compensation for products you purchase. Read our full Affiliate Disclosure here.
I often speak with moms who are overwhelmed and stressed. They find themselves doing everything to run the house – laundry, meals, errands – while the children and dad are playing video games. Something about this picture is not fair. I firmly believe the family needs to work together.
My boys are now 22 and 26 years old and I am thankful that early in their lives (during preschool years) I was blessed with the tools that helped mold them into the independent young men they are now. One of those tools was Larry Burkett's book "Complete Financial Guide For Young Couples." Several chapters in this book are devoted to teaching kids how to handle their finances and I would strongly recommend this book to anyone, whether you have children or not.
One of the lessons I learned from his book was the responsibility of parents to teach their children to be good employees. They should learn how to work diligently and how to handle their money.
So, at ages 3 and 7, this is what it looked like at our house:
We found jobs for our kids based upon their abilities to perform. The 3-year-old could empty the trash cans in the bathrooms and bedrooms and feed the pets. Our older child had jobs such as unloading the silverware from the dishwasher, setting the table and even separating the laundry. As they grew up, they learned how to do chores that were more difficult such as swapping the clothes from the washer to the dryer. The boys were only given 2-3 regular responsibilities. We had a chore chart on the refrigerator and for every job they completed they put an “x” on the chart. Each “x” represented 5 cents. We NEVER used this chart or the money they earned as a form of punishment nor did we pay them to pick up their toys or do other tasks that were expected of them.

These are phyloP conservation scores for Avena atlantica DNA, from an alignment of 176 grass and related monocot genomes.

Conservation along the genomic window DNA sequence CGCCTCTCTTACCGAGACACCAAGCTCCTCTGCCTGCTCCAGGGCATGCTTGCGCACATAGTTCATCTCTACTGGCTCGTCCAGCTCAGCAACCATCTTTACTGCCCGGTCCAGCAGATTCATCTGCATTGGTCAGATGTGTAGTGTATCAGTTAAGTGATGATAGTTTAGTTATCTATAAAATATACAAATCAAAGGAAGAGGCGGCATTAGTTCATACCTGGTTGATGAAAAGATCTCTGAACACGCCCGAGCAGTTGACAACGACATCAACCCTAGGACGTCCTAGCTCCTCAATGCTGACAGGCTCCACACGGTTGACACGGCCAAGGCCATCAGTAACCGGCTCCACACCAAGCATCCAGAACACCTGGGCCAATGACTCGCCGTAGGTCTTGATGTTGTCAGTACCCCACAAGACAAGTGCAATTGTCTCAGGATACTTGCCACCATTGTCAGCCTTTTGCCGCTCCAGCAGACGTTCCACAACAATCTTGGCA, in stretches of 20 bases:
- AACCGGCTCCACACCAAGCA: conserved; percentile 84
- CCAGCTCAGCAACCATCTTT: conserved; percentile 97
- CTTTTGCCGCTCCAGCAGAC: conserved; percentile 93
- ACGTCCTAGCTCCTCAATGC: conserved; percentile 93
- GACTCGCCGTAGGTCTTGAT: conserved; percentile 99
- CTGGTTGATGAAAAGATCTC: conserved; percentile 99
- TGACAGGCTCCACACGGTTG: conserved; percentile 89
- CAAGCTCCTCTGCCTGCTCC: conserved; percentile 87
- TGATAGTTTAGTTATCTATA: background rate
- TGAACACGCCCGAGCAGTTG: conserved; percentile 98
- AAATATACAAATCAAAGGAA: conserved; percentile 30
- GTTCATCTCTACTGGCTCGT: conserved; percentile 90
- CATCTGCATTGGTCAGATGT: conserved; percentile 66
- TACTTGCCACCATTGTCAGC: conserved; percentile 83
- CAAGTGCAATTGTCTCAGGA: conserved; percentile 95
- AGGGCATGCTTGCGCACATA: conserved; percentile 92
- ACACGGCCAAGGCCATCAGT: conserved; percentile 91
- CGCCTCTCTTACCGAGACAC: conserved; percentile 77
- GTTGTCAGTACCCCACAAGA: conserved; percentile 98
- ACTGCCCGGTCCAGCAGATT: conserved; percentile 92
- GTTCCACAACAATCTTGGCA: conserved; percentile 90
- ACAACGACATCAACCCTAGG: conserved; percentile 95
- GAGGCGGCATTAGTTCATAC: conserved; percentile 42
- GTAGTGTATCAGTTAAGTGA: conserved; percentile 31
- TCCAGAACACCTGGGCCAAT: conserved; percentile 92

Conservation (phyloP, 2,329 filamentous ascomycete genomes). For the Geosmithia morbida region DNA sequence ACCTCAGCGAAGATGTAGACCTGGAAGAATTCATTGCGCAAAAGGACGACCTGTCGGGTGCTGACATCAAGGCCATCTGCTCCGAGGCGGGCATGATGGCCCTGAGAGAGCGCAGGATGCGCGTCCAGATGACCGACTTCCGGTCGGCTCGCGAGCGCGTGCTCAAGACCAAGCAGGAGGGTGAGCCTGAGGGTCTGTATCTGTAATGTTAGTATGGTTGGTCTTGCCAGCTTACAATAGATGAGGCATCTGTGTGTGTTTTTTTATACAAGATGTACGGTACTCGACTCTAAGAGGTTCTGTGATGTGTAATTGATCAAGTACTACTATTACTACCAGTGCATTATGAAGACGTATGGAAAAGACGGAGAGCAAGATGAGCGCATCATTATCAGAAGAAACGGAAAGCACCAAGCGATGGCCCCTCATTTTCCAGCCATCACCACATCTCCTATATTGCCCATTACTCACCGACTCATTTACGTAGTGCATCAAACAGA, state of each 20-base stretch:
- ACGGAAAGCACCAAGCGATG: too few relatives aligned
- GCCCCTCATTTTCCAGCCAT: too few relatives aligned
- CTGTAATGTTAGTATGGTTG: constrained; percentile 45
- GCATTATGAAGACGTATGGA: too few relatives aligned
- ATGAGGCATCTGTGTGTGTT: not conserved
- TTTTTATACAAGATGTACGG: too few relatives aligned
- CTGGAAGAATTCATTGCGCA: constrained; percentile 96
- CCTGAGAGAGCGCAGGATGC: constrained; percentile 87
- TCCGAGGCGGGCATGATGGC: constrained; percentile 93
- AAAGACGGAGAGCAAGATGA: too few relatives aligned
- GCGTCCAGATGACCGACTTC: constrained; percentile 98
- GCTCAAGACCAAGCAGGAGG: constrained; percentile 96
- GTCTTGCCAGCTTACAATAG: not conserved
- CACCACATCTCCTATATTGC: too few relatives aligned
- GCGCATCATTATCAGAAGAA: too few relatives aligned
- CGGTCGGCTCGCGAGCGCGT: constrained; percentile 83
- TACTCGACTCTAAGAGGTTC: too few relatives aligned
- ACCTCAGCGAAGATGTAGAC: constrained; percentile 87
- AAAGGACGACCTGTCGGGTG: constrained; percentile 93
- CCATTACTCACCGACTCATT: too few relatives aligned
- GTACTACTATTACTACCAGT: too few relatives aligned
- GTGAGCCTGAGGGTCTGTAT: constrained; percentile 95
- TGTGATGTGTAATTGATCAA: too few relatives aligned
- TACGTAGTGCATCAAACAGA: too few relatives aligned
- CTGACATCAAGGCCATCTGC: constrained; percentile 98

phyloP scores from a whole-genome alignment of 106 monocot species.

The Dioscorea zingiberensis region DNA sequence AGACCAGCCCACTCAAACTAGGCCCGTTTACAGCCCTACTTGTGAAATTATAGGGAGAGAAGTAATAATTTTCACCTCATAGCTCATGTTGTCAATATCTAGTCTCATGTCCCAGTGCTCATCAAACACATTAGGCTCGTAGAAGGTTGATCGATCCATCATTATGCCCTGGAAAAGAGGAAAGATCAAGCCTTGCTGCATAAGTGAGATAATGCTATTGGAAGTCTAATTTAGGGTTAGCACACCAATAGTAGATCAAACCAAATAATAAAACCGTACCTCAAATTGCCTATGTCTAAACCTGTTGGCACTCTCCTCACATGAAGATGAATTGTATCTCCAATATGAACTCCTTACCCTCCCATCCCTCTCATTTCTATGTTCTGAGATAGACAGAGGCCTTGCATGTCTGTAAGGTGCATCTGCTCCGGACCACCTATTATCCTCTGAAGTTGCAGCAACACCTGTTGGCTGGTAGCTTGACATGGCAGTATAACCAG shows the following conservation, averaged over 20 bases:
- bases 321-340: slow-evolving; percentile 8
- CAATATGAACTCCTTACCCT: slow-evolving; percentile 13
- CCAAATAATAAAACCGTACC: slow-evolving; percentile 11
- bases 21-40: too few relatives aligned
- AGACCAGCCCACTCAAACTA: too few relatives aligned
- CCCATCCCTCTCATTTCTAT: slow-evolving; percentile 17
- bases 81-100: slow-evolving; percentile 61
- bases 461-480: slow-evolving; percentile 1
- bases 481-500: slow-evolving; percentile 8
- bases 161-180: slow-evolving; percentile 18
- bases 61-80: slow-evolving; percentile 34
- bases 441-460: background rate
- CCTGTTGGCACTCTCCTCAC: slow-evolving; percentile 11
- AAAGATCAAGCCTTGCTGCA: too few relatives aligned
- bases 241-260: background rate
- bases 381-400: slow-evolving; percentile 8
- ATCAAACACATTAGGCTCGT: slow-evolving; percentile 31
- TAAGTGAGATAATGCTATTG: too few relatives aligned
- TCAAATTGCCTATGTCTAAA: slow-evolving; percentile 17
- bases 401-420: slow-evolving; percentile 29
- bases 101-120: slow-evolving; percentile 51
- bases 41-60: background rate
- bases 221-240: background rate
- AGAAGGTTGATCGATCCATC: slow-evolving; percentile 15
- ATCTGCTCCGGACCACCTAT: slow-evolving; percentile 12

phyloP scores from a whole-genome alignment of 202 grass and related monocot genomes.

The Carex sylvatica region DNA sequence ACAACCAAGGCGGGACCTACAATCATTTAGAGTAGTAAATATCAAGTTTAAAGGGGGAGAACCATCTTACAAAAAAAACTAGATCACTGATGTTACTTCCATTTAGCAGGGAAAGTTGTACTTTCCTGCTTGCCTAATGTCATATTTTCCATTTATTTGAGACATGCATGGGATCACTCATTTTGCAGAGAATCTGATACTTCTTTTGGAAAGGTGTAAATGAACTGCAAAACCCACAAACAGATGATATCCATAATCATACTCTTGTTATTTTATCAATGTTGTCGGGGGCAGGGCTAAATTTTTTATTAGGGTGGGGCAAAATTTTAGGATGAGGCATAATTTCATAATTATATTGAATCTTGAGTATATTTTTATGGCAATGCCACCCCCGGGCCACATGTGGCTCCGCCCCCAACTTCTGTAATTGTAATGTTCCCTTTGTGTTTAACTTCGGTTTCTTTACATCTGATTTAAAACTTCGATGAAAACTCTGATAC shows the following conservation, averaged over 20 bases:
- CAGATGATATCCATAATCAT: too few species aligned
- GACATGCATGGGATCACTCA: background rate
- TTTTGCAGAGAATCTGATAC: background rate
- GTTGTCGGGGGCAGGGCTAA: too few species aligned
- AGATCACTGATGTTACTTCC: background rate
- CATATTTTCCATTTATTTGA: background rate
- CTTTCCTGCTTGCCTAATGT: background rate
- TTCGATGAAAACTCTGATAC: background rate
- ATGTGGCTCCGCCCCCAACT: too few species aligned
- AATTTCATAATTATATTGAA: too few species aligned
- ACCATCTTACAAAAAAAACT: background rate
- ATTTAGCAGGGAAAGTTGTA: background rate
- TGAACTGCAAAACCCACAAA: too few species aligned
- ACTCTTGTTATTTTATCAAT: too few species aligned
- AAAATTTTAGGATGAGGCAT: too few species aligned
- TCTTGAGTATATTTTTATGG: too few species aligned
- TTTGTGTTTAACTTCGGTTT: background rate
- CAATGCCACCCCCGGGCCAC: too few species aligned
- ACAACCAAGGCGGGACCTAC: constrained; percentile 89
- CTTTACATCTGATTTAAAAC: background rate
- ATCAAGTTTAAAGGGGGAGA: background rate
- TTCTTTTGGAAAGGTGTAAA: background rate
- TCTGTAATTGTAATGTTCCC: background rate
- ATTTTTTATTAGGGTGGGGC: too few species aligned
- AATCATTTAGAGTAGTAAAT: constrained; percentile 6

Occasionally they took the initiative to do their chores without being told and we rewarded them for “seeing the need and meeting the need”. Oftentimes we would tell them to put 2 “x’s” down as a means of reward. I remember several times asking my sons to dust the baseboards paying them 5 “x’s”. It was like a game to them to see who could finish first and the chore became fun. On the other hand, if they ever complained about doing their chore they still had to complete the task, but did not get compensated for it.
These small chores provided help for me and the boys learned how to work diligently. It also gave us an opportunity to praise them. Everyone won in this situation. Little did we know then we were setting our kids up for success in so many areas of their lives. While learning responsibilities, they also learned how to manage their finances which has carried them into their adulthood.
Note: the above article was a guest post from Kim Pittman, who was an original contributor to MomsMorningCoffee, a prior format of BreakthroughHomeschooling.
Are you being intentional in *your* parenting?
Teaching your kids - and especially teens - concepts like responsibility requires intentionality: setting aside the time and finding resources that you can trust and that align with your values. But there are foundational concepts that can make this easier. Check out my 5-video series on Intentional Parenting to discover some insights... They're short-and-sweet, and you can get started TODAY!